Wan X, Kim MI, Kim MJ, Kim I - PLoS ONE (2012)

Tandem repeat units (TRU) and secondary structures of trnL(UUR)-like and trnA-like sequences found in the TRU.(A) TRU; (B) The secondary structures of trnL(UUR)-like and trnA-like sequences found in the TRU. The sequences covered by yellow and green indicate each repeat unit; the underlined sequences indicate trnL(UUR)-like sequences; the italic nucleotides indicate trnA-like sequences; the rectangular boxes indicate the respective anticodons, and the nucleotide position is indicated at the beginning and end sites of the sequence.
© Copyright Policy
Related In: Results  -  Collection

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getmorefigures.php?uid=PMC3412835&req=5

pone-0042056-g004: Tandem repeat units (TRU) and secondary structures of trnL(UUR)-like and trnA-like sequences found in the TRU.(A) TRU; (B) The secondary structures of trnL(UUR)-like and trnA-like sequences found in the TRU. The sequences covered by yellow and green indicate each repeat unit; the underlined sequences indicate trnL(UUR)-like sequences; the italic nucleotides indicate trnA-like sequences; the rectangular boxes indicate the respective anticodons, and the nucleotide position is indicated at the beginning and end sites of the sequence.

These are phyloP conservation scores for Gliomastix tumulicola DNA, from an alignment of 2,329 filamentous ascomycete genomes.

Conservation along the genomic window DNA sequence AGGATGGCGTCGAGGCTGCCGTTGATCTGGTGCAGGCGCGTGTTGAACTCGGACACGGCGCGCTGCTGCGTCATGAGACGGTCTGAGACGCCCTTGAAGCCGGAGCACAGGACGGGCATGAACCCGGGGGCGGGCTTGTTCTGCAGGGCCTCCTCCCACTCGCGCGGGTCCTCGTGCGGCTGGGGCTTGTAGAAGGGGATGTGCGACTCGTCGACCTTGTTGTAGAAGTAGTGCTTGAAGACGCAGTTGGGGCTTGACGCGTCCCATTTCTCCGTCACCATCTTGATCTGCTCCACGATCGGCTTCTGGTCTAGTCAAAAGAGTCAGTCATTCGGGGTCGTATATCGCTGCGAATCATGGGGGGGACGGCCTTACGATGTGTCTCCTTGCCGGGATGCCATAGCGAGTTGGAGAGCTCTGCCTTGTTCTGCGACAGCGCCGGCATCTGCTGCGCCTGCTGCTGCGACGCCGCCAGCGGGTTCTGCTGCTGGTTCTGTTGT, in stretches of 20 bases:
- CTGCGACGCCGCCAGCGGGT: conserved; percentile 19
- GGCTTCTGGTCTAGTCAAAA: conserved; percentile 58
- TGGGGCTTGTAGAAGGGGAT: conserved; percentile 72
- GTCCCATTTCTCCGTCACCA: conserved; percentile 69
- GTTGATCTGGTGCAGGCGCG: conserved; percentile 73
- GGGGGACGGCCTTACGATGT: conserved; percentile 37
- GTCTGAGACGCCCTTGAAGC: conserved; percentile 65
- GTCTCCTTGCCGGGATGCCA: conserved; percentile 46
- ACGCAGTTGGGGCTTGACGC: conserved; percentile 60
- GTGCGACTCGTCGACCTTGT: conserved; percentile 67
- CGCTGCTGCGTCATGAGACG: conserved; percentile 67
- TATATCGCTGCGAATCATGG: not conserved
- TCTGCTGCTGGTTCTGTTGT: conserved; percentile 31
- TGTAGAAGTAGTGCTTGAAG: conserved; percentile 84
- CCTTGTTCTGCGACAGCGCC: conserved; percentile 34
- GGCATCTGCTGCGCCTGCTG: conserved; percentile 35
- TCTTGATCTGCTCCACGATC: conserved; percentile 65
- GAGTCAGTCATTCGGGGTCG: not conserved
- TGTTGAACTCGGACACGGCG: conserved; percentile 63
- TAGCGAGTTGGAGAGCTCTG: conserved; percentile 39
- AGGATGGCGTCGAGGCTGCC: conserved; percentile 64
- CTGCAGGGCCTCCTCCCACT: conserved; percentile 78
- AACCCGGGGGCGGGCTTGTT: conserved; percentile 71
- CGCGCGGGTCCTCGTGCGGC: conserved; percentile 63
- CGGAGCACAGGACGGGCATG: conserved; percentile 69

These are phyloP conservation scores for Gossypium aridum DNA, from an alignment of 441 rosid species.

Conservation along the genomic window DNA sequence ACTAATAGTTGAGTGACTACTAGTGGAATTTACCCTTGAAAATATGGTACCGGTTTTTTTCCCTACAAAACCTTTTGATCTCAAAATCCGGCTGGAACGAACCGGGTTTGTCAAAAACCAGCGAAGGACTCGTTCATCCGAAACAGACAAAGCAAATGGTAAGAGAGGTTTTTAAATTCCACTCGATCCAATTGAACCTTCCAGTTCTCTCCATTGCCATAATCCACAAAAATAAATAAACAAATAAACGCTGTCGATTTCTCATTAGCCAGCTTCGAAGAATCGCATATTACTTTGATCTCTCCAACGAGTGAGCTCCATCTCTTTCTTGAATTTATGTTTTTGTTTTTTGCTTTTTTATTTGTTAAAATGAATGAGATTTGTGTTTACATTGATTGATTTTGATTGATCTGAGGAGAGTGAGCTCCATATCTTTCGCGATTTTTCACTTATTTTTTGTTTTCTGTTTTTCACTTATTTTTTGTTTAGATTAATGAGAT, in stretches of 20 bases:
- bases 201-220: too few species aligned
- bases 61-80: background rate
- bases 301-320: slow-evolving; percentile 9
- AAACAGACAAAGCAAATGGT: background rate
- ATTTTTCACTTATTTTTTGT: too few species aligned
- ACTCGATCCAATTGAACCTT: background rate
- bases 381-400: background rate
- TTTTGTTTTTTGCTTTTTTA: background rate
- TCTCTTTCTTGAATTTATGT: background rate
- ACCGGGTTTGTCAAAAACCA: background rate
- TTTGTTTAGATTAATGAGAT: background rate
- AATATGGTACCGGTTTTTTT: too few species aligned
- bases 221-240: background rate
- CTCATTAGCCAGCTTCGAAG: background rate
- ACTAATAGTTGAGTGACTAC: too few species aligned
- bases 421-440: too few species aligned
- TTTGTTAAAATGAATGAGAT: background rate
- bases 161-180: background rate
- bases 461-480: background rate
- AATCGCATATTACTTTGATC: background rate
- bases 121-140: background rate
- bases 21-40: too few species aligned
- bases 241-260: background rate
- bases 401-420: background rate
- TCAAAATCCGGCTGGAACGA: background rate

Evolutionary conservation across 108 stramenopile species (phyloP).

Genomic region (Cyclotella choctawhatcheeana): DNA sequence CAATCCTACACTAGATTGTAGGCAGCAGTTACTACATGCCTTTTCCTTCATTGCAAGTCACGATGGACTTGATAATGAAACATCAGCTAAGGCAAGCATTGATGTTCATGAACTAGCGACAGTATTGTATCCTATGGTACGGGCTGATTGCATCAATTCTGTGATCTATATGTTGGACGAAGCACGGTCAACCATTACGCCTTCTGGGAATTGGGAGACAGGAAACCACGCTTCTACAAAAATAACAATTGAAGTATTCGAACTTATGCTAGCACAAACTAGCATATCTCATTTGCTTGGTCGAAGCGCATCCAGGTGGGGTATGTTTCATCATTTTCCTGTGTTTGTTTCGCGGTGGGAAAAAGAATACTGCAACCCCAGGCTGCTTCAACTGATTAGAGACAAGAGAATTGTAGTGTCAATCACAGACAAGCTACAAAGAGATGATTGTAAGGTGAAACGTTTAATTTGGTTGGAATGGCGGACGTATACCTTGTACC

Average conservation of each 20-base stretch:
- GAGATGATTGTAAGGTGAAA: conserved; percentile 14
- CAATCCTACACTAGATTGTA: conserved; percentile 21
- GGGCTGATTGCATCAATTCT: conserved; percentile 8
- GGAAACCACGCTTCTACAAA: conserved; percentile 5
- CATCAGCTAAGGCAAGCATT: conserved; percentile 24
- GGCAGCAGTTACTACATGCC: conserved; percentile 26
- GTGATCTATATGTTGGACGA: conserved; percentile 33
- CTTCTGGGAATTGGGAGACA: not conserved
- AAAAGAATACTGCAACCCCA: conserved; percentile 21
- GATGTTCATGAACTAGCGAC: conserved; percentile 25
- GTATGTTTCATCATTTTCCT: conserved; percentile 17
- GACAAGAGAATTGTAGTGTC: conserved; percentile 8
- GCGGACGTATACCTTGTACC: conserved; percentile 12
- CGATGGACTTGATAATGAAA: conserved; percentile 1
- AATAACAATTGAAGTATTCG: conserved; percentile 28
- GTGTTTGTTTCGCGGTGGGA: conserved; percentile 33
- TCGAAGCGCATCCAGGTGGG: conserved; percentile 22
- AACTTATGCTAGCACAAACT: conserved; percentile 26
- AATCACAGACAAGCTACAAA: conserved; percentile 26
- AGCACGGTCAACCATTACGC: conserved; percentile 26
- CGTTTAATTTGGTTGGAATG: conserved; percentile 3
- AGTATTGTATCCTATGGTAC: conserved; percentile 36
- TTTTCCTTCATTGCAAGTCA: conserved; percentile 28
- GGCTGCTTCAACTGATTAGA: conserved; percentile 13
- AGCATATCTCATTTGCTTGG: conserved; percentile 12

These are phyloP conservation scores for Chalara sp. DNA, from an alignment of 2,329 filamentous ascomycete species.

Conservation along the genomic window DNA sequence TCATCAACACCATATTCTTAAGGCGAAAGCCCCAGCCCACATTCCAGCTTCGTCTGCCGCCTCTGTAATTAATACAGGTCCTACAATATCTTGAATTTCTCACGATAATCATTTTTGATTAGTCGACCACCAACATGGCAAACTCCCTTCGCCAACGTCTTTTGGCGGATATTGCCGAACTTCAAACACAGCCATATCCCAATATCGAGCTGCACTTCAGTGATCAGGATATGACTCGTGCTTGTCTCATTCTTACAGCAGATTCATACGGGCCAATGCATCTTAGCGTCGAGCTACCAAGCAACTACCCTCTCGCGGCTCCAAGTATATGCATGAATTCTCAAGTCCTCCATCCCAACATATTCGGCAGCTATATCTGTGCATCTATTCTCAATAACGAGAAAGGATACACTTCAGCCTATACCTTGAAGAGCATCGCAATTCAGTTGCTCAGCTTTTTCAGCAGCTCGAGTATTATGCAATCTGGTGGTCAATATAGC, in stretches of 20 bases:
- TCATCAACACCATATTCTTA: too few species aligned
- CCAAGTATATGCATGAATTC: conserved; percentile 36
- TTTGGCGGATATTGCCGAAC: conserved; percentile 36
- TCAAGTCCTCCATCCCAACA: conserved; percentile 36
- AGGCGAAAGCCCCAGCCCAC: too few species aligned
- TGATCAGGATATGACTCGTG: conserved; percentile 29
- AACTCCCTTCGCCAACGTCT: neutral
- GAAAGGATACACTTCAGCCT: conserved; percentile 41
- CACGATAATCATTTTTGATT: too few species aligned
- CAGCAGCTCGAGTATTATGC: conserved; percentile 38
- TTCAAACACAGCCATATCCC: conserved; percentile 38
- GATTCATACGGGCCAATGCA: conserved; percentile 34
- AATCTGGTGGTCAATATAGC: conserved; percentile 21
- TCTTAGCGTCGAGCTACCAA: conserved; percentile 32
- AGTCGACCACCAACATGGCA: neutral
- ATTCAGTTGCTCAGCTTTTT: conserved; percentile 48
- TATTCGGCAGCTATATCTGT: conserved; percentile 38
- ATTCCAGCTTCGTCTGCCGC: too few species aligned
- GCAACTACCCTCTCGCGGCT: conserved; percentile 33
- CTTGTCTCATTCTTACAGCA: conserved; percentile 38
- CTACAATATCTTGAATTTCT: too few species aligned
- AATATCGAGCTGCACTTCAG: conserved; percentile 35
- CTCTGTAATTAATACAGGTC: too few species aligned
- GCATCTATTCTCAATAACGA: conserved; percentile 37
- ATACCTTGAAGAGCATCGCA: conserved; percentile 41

Mentions: Except for the A+T-rich region, a total of 24 non-coding regions ranging in size from 1 to 2,888 bp (a total of 3,784 bp) were interspersed throughout the C. fletcheri mitochondrial genome (Figure 1), and the total length is the longest in Polyneoptera (data not shown). Among these non-coding regions, the longest one (2,888 bp) is located between trnI and trnW, spanning a 2,876 bp tandem repeat unit (TRU) without coding any protein. This TRU consists of twenty-one 135-bp tandem repeats plus a 21-bp partial copy of the beginning of the repeat (Figure 4A). Within the TRU, 20 identical trnL(UUR)-like and 21 identical trnA-like sequences, along with the repeats, were identified by tRNA structure search. The sequence similarity between the regular and tRNA-like sequence was 51% for trnL(UUR) and 60% for trnA. These tRNA-like sequences fold into cloverleaf structures harboring the corresponding anticodons (Figure 4B), but their functionality remains unknown. The 75.60% A/T content in the TRU is higher than that of the whole genome (13 PCGs, rrnL, and rrnS), but lower than that of the A+T-rich region (Table S1). To our knowledge, the size of this TRU is the longest reported in insects to date. In Hemiptera, a 1,513-bp long TRU located between trnE and trnF was found in the A. pisum mitochondrial genome (Unpublished, GenBank: FJ411411). This TRU contains seven 202-bp tandem repeats with the first repeat unit overlapping with the 3′ end of trnE, and a partial 99-bp copy of the beginning of the repeat. Similarly, a 1,724-bp long TRU has also been reported from the coleopteran, Pyrocoelia rufa[8]. In addition, a 409-bp long TRU including 4 identical trnL(UUR), which all were presumed to be functional was reported in the hymenopteran Abispa ephippium[38]. However, a similar TRU has never been found in the other mitochondrial genomes of Polyneoptera. Such TRUs in animal mitochondrial genomes could originate from slipped-strand mispairing, resulting in expanded repeat caused by an unequal crossing-over event due to the mispairing propensity of the simple tandem repeats [39].